a hill in a valley surrounded by ranges of mountains in serried array. The younger children played on the play ground there
and did some art work; the rest of us helped with them or did our own art work depicting the glory of that small part of God’s
The late afternoon and evening gathering on the porch and front lawn of one of our two cottages allowed those of us who
had come to Shrine Mont to engage in fellowship and long conversations. We drew closer together as the place spun its spell
around us. We have reserved time for the second week in August next year. Y’all come.
The deeds for Shrine Mont say this:
Shrine Mont: "A Place Apart-for Rest, Devotion, and Fellowship, for the fulfillment of the following PURPOSE:
"To voice the Master's Call: 'Come ye apart and rest awhile,' To establish at the Cathedral Shrine of the Transfiguration
an Enduring Fellowship: a place of charm on a Mount of Vision, of communing about the deep things of God, the more abundant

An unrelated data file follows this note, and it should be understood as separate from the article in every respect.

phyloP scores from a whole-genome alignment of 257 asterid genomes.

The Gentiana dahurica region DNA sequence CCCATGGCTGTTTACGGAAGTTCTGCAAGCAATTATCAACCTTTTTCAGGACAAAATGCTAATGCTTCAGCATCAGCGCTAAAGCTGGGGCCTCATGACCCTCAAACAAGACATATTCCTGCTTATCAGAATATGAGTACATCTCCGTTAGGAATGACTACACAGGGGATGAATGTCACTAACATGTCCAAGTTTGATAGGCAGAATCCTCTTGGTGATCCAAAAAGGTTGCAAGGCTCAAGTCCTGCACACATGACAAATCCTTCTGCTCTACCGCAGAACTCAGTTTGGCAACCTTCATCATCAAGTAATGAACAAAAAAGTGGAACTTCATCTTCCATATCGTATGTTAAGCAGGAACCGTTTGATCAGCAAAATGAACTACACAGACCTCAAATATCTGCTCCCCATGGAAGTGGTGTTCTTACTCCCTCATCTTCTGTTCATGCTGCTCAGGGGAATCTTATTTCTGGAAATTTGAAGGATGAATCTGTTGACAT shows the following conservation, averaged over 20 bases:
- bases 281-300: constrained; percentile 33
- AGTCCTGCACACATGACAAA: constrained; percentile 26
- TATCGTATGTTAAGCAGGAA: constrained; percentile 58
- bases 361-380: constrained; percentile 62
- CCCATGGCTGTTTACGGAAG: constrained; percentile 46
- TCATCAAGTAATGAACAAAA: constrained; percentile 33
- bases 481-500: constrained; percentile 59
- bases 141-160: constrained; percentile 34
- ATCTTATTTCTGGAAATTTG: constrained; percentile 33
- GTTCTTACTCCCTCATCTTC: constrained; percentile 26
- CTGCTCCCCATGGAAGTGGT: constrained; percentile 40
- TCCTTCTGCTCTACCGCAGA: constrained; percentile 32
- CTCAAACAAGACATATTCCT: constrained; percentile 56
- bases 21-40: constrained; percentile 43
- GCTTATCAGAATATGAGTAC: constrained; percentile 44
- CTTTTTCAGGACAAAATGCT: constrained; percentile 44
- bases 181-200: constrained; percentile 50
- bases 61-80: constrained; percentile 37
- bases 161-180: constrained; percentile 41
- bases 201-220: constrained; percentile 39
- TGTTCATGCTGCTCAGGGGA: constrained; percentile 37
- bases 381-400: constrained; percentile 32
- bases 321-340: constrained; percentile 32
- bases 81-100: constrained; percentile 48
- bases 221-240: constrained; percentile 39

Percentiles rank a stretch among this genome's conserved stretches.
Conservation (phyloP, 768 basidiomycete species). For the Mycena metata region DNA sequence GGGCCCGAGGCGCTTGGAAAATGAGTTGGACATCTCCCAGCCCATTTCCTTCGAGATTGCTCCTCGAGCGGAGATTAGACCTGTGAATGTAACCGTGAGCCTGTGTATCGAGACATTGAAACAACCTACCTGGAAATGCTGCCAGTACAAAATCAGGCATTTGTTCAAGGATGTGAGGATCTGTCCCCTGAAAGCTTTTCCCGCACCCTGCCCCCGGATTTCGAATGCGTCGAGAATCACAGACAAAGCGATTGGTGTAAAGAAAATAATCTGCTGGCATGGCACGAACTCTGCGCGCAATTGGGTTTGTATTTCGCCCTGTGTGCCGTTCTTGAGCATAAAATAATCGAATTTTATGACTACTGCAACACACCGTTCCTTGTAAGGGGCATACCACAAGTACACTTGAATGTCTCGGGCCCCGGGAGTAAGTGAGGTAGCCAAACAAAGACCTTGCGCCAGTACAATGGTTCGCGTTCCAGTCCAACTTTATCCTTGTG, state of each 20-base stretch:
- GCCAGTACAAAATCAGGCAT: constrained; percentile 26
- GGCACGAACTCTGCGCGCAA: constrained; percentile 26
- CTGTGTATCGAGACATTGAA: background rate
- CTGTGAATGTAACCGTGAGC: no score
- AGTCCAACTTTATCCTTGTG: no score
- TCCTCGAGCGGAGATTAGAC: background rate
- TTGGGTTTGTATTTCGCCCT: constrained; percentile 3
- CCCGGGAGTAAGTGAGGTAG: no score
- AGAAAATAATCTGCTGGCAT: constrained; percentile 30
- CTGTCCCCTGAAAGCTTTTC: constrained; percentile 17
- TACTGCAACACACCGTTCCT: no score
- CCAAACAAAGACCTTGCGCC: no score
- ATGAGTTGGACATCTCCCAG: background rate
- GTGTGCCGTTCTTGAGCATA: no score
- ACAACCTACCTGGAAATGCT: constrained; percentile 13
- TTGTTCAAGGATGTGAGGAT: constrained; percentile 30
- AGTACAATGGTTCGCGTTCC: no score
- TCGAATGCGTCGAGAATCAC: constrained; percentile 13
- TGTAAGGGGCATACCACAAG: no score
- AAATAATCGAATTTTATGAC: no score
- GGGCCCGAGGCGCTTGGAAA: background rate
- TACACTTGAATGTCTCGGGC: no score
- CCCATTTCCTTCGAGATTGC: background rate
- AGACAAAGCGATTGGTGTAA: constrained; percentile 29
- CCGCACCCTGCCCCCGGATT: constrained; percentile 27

life, the more fruitful ministry, and the Unity and Mission of the Church; a place hallowed in the fellowship of the Saints,
whence chosen witnesses, delivered from the disquietude of this world, 'May Behold the King in His Beauty'."
_"And the property shall be held in Trust, in perpetuity, for the purpose aforesaid." (5)
So great a cloud of witnesses. Come and see.
2. George J. Cleaveland, The Cathedral Shrine of the Transfiguration and Shrinemont, printed at Shenandoah Publishing
House, n.c., n.d., p. 34.
3. Ibid., p. 44
4. Ibid., pp. 45-47.
5. Ibid., p. vi.